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I knew I -- wildlife documentary narrated by Oscar winner Meryl Streep takes audiences to the North Pole and to the -- Polar bears cannot thrive anywhere else they take his place is that.
You know you can't get your car and drive the Arctic to see what's changing the top of the world.
And this is such an intimate look at -- fast place.
And its implications for the changes that are being made there have such implications.
For rule of us down in the temperate world affairs recruiting -- about the.
For transporting moviegoers to unseen corners of the -- Filmmakers shot and Greg -- the -- believed to the Arctic gently touches on a topic that if.
Sex assault this isn't a movie like inconvenient truth where we try to make.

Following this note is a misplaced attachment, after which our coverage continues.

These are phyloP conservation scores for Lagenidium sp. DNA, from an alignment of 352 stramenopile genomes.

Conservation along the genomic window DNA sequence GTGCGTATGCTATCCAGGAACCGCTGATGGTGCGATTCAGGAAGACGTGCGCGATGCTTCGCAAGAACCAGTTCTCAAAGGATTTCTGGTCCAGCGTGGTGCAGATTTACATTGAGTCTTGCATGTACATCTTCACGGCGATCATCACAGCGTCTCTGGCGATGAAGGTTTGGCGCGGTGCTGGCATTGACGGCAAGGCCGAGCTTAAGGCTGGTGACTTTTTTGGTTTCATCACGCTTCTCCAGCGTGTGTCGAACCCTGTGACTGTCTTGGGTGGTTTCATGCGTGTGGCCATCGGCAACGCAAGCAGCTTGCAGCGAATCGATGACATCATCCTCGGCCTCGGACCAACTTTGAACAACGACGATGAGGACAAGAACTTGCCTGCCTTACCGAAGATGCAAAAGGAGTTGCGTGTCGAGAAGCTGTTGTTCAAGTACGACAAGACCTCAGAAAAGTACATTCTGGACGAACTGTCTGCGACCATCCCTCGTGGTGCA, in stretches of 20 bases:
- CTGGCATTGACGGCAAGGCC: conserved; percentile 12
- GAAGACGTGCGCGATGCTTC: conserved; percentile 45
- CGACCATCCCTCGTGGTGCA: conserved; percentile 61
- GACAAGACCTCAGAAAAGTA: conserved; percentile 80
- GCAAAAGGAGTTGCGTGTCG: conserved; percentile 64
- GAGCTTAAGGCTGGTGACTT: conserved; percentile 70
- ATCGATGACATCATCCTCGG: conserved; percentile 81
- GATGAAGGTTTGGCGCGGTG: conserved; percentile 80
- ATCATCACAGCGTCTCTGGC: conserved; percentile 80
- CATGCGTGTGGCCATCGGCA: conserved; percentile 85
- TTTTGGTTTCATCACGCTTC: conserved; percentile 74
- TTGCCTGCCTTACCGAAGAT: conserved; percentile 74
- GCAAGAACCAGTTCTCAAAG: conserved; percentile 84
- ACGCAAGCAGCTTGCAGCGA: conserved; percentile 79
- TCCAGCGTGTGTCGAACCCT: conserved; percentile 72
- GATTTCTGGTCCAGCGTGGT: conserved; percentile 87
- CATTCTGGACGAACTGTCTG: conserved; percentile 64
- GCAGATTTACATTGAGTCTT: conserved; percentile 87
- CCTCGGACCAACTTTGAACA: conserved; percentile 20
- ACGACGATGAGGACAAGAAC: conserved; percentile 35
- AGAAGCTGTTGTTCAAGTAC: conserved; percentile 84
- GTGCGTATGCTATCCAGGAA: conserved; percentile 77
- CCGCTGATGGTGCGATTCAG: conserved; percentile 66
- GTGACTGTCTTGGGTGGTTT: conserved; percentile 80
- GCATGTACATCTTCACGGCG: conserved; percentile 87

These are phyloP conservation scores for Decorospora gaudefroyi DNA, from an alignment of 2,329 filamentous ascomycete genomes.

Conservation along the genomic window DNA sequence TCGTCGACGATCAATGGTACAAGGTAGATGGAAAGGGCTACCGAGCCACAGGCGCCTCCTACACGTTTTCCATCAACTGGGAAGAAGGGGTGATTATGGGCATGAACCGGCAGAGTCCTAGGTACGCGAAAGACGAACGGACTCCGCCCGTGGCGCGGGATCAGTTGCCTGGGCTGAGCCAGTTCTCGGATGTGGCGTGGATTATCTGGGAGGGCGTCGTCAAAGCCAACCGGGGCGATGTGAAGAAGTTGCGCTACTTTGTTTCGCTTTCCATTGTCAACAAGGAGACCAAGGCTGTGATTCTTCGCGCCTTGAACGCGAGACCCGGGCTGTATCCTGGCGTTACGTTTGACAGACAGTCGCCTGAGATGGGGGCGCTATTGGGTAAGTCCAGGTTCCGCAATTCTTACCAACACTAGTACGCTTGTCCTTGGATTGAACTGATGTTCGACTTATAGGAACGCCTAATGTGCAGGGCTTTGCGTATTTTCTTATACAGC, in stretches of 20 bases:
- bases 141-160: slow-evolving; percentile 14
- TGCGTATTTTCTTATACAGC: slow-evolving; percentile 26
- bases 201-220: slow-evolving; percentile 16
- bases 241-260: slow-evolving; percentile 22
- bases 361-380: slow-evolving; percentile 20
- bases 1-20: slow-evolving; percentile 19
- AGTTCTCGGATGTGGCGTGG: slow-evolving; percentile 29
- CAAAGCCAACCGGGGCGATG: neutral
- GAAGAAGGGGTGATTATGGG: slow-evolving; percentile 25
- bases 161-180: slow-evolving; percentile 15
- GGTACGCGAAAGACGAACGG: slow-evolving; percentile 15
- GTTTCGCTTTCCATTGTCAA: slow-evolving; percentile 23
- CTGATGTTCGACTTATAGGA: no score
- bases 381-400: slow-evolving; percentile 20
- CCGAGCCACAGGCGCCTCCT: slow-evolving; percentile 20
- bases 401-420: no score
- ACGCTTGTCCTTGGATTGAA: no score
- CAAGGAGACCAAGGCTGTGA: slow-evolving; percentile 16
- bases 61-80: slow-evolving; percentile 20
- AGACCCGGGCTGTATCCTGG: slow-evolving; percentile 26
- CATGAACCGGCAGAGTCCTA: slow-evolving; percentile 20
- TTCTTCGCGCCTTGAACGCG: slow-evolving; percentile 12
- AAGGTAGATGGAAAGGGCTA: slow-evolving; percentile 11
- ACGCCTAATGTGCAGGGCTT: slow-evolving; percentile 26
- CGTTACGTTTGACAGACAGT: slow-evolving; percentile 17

The case for climate change but what we do is tell the story of this warming trend.
We made 35 IMAX theater films of the last 35 years.
All of our films whether it is to fly which was our first movie for the air and space museum.
All the way through ever Austin and all kinds of other films including to the Arctic.
They're -- for everyone there for people for years old all the way up to 84 years old.
And when it comes to getting the right shot patients is mandatory.
-- for years to shoot the movie.
We shot out there for eight solid months in five different trips.
And got footage that no one has ever ever gotten before.
It wasn't until the last expedition when we went to this place calls fall Barton Arlen had just nine degrees south of the North Pole.
That we found our main characters.
You know now as we get these formats that are smaller and smaller and smaller.
And continue watch a movie -- -- thing -- being.
There is some some great impact.
In seeing something huge.
On the subject matter that is so monumental.
I -- arousal Fox News.
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